A few weeks ago, as part of the Aligning National Approaches to Digital Preservation conference, an announcement was made of the beta launch of a new resource to catalog and describe digital preservation tools: Community Owned digital Preservation Tool Registry.
The idea behind this registry is to try and consolidate all of the digital preservation tool resources into one place, eliminating the need for many separate registries in multiple organizations.
As an example of how this will be useful, at NDIIPP we have our own tools page that we have maintained over the years. Many of the tools on this list have either been produced by the Library of Congress or our NDSA partners –with the overall aim to provide these tools to the wider digital preservation community. Of course, the tools themselves, or the links, change on a fairly regular basis; they are either updated or just replaced altogether. And, as our list has grown, there is also the possibility of duplication with other such lists or registries that are being produced elsewhere. We have provided this to our users as an overall resource, but the downside is, it requires regular maintenance. For now, our tools page is still available, but we have currently put any updates on hold in anticipation of switching over to COPTR.
COPTR is meant to resolve such issues of duplication and maintenance, and to maintain a more centralized, up-to-date, one-stop shop for all digital preservation related tools.
For ease of use, COPTR is presented on a wiki – anyone has access to this in order to add tools to the registry or to edit and update existing ones. Here’s how it’s described by Paul Wheatley, one of the original developers of this effort:
“The registry aims to support practitioners in finding the tools they need to solve digital preservation problems, while reducing the glut of existing registries that currently exacerbate rather than solve the challenge. (I’ve blogged in detail about this.)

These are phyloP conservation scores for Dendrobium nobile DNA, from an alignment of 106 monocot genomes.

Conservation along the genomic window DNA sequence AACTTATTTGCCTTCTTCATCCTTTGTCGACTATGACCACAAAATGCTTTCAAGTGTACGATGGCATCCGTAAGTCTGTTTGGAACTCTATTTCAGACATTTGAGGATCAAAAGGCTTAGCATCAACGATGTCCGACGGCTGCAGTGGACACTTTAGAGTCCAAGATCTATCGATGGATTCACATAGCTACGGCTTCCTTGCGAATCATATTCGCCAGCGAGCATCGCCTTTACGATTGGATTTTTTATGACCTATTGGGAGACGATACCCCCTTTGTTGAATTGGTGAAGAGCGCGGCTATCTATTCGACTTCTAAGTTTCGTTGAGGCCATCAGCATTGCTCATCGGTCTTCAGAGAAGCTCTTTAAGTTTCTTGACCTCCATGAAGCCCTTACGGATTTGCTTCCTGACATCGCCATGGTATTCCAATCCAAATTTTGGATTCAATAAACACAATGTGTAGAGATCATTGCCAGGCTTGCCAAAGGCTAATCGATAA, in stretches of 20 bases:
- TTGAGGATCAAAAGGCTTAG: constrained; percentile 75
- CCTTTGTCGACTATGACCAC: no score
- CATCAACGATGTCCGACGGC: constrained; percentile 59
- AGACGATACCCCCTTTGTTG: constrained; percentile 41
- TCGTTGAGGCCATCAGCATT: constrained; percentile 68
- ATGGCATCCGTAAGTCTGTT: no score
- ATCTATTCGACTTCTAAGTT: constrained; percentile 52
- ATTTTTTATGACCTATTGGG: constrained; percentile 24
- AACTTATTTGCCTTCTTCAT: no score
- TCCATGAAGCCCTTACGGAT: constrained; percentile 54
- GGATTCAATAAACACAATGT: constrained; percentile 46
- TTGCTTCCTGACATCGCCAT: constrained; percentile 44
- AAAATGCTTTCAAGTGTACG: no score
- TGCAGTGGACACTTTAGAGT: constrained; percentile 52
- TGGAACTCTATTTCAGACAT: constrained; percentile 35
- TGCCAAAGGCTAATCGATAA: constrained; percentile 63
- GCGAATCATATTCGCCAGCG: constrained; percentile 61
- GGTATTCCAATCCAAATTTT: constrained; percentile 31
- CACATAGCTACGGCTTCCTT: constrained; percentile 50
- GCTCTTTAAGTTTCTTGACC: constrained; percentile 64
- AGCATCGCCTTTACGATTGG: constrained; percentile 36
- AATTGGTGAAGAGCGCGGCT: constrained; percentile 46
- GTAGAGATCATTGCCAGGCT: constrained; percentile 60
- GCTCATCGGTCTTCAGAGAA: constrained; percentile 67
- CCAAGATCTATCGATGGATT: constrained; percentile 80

COPTR has collated the contents of five existing tool registries to create a greater coverage and depth of detail that has to date been unavailable elsewhere. The following organisations have partnered with COPTR and contributed data from their own registries: The National Digital Stewardship Alliance, The Digital Curation Centre (DCC), The Digital Curation Exchange (DCE), The Digital POWRR Project, The Open Planets Foundation (OPF)”
The above organizational list is not meant to be final, however. Wheatley emphasizes that they are looking for other organizations to participate in COPTR and to share their own tool registries.
On the wiki itself, the included tools are grouped into “Tools by Function” (disk imaging, personal archiving, etc.) or “Tools by Content” (audio, email, spreadsheet, etc.) According to the COPTR documentation, specific information for each tool will include the description and specific function, relevant URLs to the tool or resources and any user experiences. Generally, the tools to be included will be anything in the realm of digital preservation itself, such as those performing functions described in the OAIS model or in a digital lifecycle model. More specifically, the COPTR site describes in-scope vs. out-of-scope as the following:
- In scope: characterisation, visualisation, rendering, migration, storage, fixity, access, delivery, search, web archiving, open source software ->everything inbetween<- commercial software.
- Out of scope: digitisation, file creation
According to Wheatley, the goal is for organizations to eventually close their own registries and instead reference COPTR. The availability of a datafeed from COPTR provides a useful way of exposing COPTR (or subsets of the COPTR data) on their own sites.
This overall goal may sound ambitious, but it’s ultimately very pragmatic: to create a community-built resource that is accurate, comprehensive, up-to-date and eliminates duplication.
COPTR Needs You! To make this effort a success, the organizers are asking for some help:
- Add tools to the list (see the guide here)
- Give feedback
- Promote COPTR
- Consider bringing your organization into partnership with COPTR
- See this “to do” list to help develop COPTR even further.
And feel free to contribute feedback in the comment section of this blog post, below.
COPTR is a community registry that is owned by the community, for the community. It is supported by Aligning National Approaches to Digital Preservation , The Open Planets Foundation , The National Digital Stewardship Alliance, The Digital Curation Centre , The Digital Curation Exchange and the Digital POWRR Project.